Monday, March 27, 2017
Contact us    |    Advertise    |   Help   RSS icon Twitter icon Facebook icon
    Home  ·  News  ·  Forum  ·  Stories  ·  Image Gallery  ·  Columns  ·  Encyclopedia  ·  Videos
Find: in

1 in 5 stars orbited by habitable world


Posted on Thursday, 7 November, 2013 | Comment icon 25 comments

How long will it be before we discover Earth 2.0 ? Image Credit: NASA
Scientists believe that our universe is filled with far more habitable planets than previously thought.
According to a new analysis of data collected by the Kepler Space Telescope, the cosmos could be teeming with habitable planets with the potential for there to be at least one life-supporting world for every five stars in the universe.

The revelation could mean that Earth, far from being unique, is just one of billions of habitable planets scattered throughout our Milky Way galaxy alone.

"When you look up at the stars in the night sky, how many of them have a planet like the Earth?" asked lead author Erik Petigura. "We’re able to start answering this question."

The Kepler Space Telescope, from which the data is derived, was launched in 2009 and has since studied more than 150,000 stars in the constellation Cygnus.

Source: Washington Post | Comments (25)

Tags: Extrasolar Planet


 
Recent comments on this story
Comment icon #16 Posted by Waspie_Dwarf on 8 November, 2013, 0:23
Wouldn't it be dandy if we figured out how to coexist on this world before we screw up another? Taking into account that we aren't actually capable of reaching any of these planets yet your comment is relevant how exactly?
Comment icon #17 Posted by coolguy on 8 November, 2013, 6:01
I bet there is plenty of life on these planets humans on one. Dino's on others aliens on some to
Comment icon #18 Posted by highdesert50 on 8 November, 2013, 6:43
As our abilities to more accurately probe these planets becomes more sophisticated, the opportunity to compare the probabilistic events that led to the emergence of man on Earth as compared to environmentally identical worlds should yield rather interesting insights relative to randomness of brief cataclysmic events and those of subtle but sustained evolution.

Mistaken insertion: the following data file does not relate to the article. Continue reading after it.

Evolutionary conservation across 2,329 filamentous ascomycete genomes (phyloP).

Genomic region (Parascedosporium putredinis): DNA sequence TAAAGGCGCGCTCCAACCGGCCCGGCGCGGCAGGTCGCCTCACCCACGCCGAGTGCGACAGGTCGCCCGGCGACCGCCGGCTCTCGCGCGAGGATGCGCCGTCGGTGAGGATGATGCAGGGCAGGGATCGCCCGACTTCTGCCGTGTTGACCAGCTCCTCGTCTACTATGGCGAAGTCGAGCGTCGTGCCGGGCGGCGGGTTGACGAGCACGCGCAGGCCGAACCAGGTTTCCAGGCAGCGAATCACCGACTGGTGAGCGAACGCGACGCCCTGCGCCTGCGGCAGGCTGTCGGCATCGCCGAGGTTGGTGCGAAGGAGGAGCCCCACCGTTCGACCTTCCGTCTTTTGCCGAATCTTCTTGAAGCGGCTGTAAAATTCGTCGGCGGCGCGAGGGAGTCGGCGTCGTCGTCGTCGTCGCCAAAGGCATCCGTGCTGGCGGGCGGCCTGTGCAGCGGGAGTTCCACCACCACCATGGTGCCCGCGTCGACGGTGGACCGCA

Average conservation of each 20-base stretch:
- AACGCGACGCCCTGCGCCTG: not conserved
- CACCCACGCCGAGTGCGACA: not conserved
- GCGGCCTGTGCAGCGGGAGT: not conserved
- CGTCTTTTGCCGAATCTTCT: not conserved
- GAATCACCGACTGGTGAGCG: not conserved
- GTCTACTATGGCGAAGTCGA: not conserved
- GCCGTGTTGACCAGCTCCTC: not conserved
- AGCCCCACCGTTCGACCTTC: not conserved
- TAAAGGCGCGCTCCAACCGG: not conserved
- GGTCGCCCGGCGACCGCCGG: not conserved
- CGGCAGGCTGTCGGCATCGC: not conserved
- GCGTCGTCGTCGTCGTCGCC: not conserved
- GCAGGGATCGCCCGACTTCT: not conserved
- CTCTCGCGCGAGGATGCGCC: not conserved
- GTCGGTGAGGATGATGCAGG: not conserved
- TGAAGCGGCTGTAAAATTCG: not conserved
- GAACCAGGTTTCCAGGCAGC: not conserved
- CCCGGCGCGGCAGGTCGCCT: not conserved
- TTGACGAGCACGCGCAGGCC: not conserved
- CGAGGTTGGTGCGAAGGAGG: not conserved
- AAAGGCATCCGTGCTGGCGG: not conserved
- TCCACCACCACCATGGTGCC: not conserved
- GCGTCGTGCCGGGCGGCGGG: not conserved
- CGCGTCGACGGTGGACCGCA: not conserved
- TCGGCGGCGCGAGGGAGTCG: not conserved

Comment icon #19 Posted by brkuzma on 8 November, 2013, 8:16
Just because WE HUMANS can't survive naked on a planet it doesn't make it inhabitable for life. I bet there are only a handful that are like Earth.
Comment icon #20 Posted by Frank Merton on 8 November, 2013, 8:32
I'm doubtful we will find much in the way of "advanced" life, since if it were common it seems we should already have seen various sorts of signs of it. However, earth-like or nearly earth-like planets that we can adapt to hold no end of wonderful possibility, so long as they are not already occupied. If they are already occupied, they may be off bounds for us as the chemistries almost certainly will not be able to tolerate each other, and interfering with local evolution would hold huge moral consequences.
Comment icon #21 Posted by Mind Explorer on 8 November, 2013, 11:03
Man...this is exciting! I can invision in a 1000 years a Star Trek type of scenario lol. Just because WE HUMANS can't survive naked on a planet it doesn't make it inhabitable for life. I bet there are only a handful that are like Earth. Agreed. This also solves the whole 'habitable zone' argument. Just because it's uninhabitable to us doesn't mean some other species could not have evolved on it. I'm doubtful we will find much in the way of "advanced" life, since if it were common it seems we should already have seen various sorts of signs of it. However, earth-like or nearly earth-like planets... [More]
Comment icon #22 Posted by lightly on 8 November, 2013, 13:24
We have a tendency to think that planets must be earth-like to sustain life? .. and that Life forms would be ' familiar ' . Maybe ... maybe not.